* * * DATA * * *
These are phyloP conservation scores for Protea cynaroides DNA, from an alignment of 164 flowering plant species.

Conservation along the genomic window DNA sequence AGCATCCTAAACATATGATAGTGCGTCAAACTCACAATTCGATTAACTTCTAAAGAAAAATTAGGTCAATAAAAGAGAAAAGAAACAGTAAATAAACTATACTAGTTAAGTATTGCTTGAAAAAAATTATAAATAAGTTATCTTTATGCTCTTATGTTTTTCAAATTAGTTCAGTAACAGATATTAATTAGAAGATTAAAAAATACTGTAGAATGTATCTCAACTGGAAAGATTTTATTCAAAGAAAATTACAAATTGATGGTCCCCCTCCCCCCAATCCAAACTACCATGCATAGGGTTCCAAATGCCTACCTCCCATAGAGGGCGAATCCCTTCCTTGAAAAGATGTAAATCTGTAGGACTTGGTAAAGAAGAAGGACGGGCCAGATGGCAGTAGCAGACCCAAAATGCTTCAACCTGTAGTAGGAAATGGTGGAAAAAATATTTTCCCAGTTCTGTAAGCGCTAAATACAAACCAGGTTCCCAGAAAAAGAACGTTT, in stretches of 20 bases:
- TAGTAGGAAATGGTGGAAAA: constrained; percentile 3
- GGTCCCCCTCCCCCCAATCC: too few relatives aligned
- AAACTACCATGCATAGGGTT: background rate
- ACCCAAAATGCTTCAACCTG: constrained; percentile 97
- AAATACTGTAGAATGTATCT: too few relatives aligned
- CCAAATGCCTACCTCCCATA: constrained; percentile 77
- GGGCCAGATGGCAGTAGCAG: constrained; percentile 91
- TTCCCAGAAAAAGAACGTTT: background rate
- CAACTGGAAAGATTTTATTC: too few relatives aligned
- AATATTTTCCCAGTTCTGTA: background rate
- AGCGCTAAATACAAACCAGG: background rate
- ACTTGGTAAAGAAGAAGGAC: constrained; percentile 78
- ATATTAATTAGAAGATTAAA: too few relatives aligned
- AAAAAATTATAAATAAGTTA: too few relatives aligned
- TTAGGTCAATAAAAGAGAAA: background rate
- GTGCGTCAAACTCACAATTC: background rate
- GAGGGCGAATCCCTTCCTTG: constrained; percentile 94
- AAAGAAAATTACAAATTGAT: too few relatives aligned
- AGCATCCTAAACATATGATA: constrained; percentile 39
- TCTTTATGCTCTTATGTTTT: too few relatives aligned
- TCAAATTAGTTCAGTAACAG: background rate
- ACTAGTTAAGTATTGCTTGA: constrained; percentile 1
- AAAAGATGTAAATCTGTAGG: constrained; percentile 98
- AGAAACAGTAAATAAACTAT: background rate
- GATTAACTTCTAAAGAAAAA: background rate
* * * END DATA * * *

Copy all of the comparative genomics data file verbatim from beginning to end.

These are phyloP conservation scores for Protea cynaroides DNA, from an alignment of 164 flowering plant species.

Conservation along the genomic window DNA sequence AGCATCCTAAACATATGATAGTGCGTCAAACTCACAATTCGATTAACTTCTAAAGAAAAATTAGGTCAATAAAAGAGAAAAGAAACAGTAAATAAACTATACTAGTTAAGTATTGCTTGAAAAAAATTATAAATAAGTTATCTTTATGCTCTTATGTTTTTCAAATTAGTTCAGTAACAGATATTAATTAGAAGATTAAAAAATACTGTAGAATGTATCTCAACTGGAAAGATTTTATTCAAAGAAAATTACAAATTGATGGTCCCCCTCCCCCCAATCCAAACTACCATGCATAGGGTTCCAAATGCCTACCTCCCATAGAGGGCGAATCCCTTCCTTGAAAAGATGTAAATCTGTAGGACTTGGTAAAGAAGAAGGACGGGCCAGATGGCAGTAGCAGACCCAAAATGCTTCAACCTGTAGTAGGAAATGGTGGAAAAAATATTTTCCCAGTTCTGTAAGCGCTAAATACAAACCAGGTTCCCAGAAAAAGAACGTTT, in stretches of 20 bases:
- TAGTAGGAAATGGTGGAAAA: constrained; percentile 3
- GGTCCCCCTCCCCCCAATCC: too few relatives aligned
- AAACTACCATGCATAGGGTT: background rate
- ACCCAAAATGCTTCAACCTG: constrained; percentile 97
- AAATACTGTAGAATGTATCT: too few relatives aligned
- CCAAATGCCTACCTCCCATA: constrained; percentile 77
- GGGCCAGATGGCAGTAGCAG: constrained; percentile 91
- TTCCCAGAAAAAGAACGTTT: background rate
- CAACTGGAAAGATTTTATTC: too few relatives aligned
- AATATTTTCCCAGTTCTGTA: background rate
- AGCGCTAAATACAAACCAGG: background rate
- ACTTGGTAAAGAAGAAGGAC: constrained; percentile 78
- ATATTAATTAGAAGATTAAA: too few relatives aligned
- AAAAAATTATAAATAAGTTA: too few relatives aligned
- TTAGGTCAATAAAAGAGAAA: background rate
- GTGCGTCAAACTCACAATTC: background rate
- GAGGGCGAATCCCTTCCTTG: constrained; percentile 94
- AAAGAAAATTACAAATTGAT: too few relatives aligned
- AGCATCCTAAACATATGATA: constrained; percentile 39
- TCTTTATGCTCTTATGTTTT: too few relatives aligned
- TCAAATTAGTTCAGTAACAG: background rate
- ACTAGTTAAGTATTGCTTGA: constrained; percentile 1
- AAAAGATGTAAATCTGTAGG: constrained; percentile 98
- AGAAACAGTAAATAAACTAT: background rate
- GATTAACTTCTAAAGAAAAA: background rate